Maipo (volcano)

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Maipo
Volcan Maipo et sa Lagune.JPG
Maipo volcano in 2008
Highest point
Elevation 5,264 m (17,270 ft) [note 1]
Coordinates 34°09′39.6″S 69°49′58.8″W / 34.161000°S 69.833000°W / -34.161000; -69.833000Coordinates: 34°09′39.6″S 69°49′58.8″W / 34.161000°S 69.833000°W / -34.161000; -69.833000
Geography
Maipo is located in Argentina
Maipo
Maipo
Location on Argentina – Chile border
Location ArgentinaChile
Parent range Andes
Geology
Mountain type Stratovolcano
Last eruption 1912[1]
Climbing
First ascent 1883 by Paul Güssfeldt[2]
Easiest route snow/ice climb

Maipo is a stratovolcano in the Andes, lying on the border between Argentina and Chile. It is located 90 km (56 mi) south of Tupungato and about 100 km (62 mi) southeast of Santiago.

Maipo retains a symmetrical, conical volcanic shape, and is among the southernmost 5,000 metre peaks in the Andes.[3]

Maipo is located within the Diamante caldera, a feature of about 15 km by 20 km size that is about one-half million years old. It rises about 1,900 m (6,230 ft) above the floor of the caldera. Immediately to the east of the peak, on the eastern side of the caldera floor, is Laguna del Diamante, a picturesque lake that formed when lava flows blocked drainage channels from the caldera in 1826. The Diamante Caldera erupted 450 cubic kilometers (108 cu mi) of tephra, 450 ka.[4]

The region's climate is transitional between the drier Mediterranean climate of the peaks to the north and the cold, moist climate of Chilean Patagonia. Hence, while less glaciated than Patagonia, it has more permanent snow (on the wet, Chilean side) than peaks of similar elevation to the north.[3]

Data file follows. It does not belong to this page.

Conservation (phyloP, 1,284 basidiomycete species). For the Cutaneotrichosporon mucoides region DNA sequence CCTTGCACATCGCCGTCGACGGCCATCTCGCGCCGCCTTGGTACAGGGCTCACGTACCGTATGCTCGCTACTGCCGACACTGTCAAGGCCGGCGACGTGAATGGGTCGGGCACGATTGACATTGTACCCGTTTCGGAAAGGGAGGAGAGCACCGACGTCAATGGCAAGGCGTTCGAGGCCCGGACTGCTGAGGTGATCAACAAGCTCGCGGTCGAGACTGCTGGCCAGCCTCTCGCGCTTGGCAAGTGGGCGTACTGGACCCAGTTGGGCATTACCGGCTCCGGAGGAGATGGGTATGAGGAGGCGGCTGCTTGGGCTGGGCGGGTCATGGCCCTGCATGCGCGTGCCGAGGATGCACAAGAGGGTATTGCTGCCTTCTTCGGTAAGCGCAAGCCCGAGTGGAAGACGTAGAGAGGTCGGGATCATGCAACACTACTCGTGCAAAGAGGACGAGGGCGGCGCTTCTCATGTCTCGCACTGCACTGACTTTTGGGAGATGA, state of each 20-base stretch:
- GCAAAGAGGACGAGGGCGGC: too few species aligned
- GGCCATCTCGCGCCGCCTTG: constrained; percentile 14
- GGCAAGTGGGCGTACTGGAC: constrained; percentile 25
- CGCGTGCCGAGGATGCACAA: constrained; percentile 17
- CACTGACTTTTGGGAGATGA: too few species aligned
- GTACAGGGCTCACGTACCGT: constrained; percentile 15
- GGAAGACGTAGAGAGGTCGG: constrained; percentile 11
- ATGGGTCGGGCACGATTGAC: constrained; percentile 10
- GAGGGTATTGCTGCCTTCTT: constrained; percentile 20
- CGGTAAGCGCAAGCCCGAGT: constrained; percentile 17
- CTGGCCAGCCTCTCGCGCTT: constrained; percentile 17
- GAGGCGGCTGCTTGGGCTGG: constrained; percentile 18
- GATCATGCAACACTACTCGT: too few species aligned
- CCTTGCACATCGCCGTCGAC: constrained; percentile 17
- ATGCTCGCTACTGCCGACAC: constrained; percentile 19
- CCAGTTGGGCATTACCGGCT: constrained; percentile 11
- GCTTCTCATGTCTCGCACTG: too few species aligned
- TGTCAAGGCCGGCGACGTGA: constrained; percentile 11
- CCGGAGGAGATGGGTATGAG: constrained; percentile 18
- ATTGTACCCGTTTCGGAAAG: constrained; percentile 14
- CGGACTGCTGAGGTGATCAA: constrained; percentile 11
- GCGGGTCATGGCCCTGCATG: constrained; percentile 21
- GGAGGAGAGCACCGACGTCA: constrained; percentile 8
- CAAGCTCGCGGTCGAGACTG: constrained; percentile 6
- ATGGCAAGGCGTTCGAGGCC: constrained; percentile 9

See also[edit]

References[edit]

  1. ^ "Maipo". Global Volcanism Program. Smithsonian Institution. Retrieved 2015-01-10. 
  2. ^ Neate, Jill (1994). "Central Chile". Mountaineering in the Andes (2nd ed.). Expedition Advisory Centre. ISBN 0-907649-64-5. 
  3. ^ a b Kelsey, Michael R. (1990). Climbers and Hikers Guide to the World's Mountains (3rd ed.). Kelsey Publishing. ISBN 0-944510-02-7. 
  4. ^ "Supplementary Table to P.L. Ward, Thin Solid Films (2009) Major volcanic eruptions and provinces" (PDF). Teton Tectonics. Retrieved 2010-03-16. 
Notes
  1. ^ The given height is supported by SRTM data. Higher elevations given by some other authorities are incorrect.
Sources
  • Volcan Maipo or Maipú (span.) [1]
  • "Maipo". Global Volcanism Program. Smithsonian Institution. 
  • Sruoga, P.; Llambías, E.J.; Fauqué, L.; Schonwandt, D.; Repol, D.G. (2005). "Volcanological and geochemical evolution of the Diamante Caldera-Maipo volcano complex in the Southern Andes of Argentina (34°10’S)". J. South American Earth Sci. 19: 399–414. 
Satellite image of Maipo